This rant could go on for days, but the point I want to make is that something may not always be available at a price that is affordable. It all depends on how we as a nation govern ourselves, or what we allow to happen in the capitol.

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Sounds like you guys are having a rough time of it! In the UK, coal production is slowly coming back into life as a result of the prices climbing, but much of the coal is coming from spoil heaps and tips via washing to produce coal for the power stations. I dare say there's plenty left in the ground, but the costs are too great to extract it, and they environmentalists create a good argument to leave it there! From what I understand, the floods in Australia and potential issues in Indonesia has resulted in China looking elsewhere for coal which means that 'normal' supplies will experience disruption while Australia gets back on its feet and new mines come online.

We're kinda lucky here in the UK; you're (generally) never too far from a supplier of 'smithing coke, and good quality anthracite is available in almost every town.

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I would use an electric IF they had enough range. My commute is 206 miles every day. But until they get to where I can use one I will be using fossil fuels.


Obviously this is an aside to an aside, but have you looked at the Chevy Volt? It runs on electricity until it runs out, then it seamlessly switches over to gas. Then you plug it in and do it all over again.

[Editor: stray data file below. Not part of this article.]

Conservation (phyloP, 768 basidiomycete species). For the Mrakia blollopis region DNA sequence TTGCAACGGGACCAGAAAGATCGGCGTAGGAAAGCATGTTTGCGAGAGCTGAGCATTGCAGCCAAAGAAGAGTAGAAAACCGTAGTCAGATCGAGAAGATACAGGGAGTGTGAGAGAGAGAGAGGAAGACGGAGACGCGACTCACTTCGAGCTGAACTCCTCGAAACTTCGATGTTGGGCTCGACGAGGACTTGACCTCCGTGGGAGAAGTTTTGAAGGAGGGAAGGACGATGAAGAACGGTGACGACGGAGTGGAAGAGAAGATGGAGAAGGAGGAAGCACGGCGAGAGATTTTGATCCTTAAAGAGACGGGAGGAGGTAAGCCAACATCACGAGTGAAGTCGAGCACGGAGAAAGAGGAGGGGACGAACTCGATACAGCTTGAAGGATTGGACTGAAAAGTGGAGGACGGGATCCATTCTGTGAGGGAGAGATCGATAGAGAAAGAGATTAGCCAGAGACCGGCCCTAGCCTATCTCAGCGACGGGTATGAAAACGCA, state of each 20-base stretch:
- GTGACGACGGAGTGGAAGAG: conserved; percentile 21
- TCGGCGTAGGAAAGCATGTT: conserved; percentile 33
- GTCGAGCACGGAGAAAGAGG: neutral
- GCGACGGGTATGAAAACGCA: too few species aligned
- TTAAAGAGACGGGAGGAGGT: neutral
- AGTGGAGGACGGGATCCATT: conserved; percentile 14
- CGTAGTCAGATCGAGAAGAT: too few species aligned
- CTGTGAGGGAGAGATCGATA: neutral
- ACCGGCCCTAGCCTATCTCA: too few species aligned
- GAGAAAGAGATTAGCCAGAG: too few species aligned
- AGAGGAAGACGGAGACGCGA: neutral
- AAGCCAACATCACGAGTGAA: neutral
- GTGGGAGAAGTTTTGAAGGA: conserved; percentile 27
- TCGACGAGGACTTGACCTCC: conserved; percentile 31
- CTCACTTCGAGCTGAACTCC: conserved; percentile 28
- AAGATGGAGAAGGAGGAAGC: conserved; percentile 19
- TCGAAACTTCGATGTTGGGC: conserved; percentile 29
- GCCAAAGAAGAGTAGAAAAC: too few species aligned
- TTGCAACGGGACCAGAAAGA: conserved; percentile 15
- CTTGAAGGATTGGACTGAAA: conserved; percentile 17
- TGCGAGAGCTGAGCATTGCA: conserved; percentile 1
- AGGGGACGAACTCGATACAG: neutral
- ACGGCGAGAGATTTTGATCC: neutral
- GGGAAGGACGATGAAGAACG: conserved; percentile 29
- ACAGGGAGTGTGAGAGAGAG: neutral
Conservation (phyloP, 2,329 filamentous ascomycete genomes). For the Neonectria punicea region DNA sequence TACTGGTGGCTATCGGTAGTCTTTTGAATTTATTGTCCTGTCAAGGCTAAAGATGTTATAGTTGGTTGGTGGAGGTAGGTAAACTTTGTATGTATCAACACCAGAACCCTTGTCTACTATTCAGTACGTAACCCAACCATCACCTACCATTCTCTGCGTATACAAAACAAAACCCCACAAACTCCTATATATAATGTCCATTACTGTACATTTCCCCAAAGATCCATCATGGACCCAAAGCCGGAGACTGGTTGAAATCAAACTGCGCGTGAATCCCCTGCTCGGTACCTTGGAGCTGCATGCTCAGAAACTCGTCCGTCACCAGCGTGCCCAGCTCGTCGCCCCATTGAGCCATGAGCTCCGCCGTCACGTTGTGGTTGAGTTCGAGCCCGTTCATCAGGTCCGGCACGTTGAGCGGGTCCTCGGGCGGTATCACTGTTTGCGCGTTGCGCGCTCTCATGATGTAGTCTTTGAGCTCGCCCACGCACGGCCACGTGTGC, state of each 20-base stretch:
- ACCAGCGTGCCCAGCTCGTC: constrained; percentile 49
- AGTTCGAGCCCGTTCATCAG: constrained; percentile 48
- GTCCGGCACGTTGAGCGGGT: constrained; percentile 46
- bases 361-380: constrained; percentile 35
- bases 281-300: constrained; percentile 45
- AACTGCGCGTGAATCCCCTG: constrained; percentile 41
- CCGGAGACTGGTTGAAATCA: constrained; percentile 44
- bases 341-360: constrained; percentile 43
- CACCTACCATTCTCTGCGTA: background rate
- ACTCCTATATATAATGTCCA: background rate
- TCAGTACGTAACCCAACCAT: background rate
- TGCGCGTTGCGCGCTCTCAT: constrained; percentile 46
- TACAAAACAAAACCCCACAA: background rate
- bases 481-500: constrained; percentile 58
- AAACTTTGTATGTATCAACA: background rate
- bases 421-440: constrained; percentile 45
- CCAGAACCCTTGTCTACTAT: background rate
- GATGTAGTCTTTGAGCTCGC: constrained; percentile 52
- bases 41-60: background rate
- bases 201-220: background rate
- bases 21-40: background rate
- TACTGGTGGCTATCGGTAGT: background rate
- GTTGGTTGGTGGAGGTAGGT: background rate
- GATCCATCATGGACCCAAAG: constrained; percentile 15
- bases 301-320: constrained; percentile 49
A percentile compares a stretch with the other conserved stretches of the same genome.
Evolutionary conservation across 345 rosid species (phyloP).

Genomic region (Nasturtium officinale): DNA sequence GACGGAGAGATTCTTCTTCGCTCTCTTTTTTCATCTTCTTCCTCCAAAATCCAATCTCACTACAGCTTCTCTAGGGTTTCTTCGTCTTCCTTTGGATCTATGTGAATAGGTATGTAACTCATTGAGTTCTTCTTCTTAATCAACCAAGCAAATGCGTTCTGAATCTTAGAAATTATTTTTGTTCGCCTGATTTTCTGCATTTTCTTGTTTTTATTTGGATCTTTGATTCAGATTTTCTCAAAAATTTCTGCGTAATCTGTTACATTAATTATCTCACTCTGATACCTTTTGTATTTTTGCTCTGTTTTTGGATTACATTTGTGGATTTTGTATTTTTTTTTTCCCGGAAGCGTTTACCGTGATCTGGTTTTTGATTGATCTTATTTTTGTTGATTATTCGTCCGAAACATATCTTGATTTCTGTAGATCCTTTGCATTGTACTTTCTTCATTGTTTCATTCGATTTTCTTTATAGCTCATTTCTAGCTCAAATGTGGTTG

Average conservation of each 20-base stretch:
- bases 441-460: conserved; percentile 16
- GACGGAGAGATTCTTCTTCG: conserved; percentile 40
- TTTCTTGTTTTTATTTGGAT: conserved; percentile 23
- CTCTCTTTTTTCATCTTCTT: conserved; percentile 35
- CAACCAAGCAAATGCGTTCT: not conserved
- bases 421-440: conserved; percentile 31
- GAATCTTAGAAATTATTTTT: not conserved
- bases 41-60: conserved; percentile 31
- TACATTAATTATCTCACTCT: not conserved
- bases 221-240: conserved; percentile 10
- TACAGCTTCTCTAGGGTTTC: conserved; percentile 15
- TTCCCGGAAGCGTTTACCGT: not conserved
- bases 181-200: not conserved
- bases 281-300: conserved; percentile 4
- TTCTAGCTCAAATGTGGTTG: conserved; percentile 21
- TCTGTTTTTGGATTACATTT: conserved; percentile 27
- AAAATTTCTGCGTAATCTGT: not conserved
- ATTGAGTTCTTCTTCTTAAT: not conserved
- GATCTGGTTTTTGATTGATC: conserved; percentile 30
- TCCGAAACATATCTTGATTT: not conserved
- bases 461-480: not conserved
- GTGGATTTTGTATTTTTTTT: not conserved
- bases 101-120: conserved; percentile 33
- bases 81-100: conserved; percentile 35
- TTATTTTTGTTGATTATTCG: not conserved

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Obviously this is an aside to an aside, but have you looked at the Chevy Volt? It runs on electricity until it runs out, then it seamlessly switches over to gas. Then you plug it in and do it all over again.


It gets down to cost for me. My 98 Saturn SW2 cost me $2,500 April of 07 with 98,000 miles on the clock. On Chevy's website the Volt starts at $32,780. Almost 4 years later my SW2 has 273,000 and counting at a rate of 1,000 miles a week. So far all it has needed in big repairs is a radiator (split one plastic tank) $88, battery $57 84 month, one set of front brake pads (just did this month)$70 ceramics, and three sets of tires $150-$350 a set. The $350's are Pirellis with an 85K treadwear warranty. I have yet to pull the sparkplugs, and I really need to get around to changing the original serpentine belt before summer hits. If it quit tomorrow I can but another one for around $2,000 or less. With a newer car the initial cost is too high for me (I have always let someone else take hit in depreciation on a vehicle), the insurance is higher, as well as the registration costs. Even at $300 a month in gasoline, that is $3,600 a year. 10 years of fuel for the cost of a new Volt. Lower insurance premiums, and low initial cost come with good used cars. I have never owned a new vehicle, and probably won't in the future.

Now if a Tesla Roadster wasn't $129,000--- that does have a 246 mile range-if you can keep your foot out of the accelerator. B)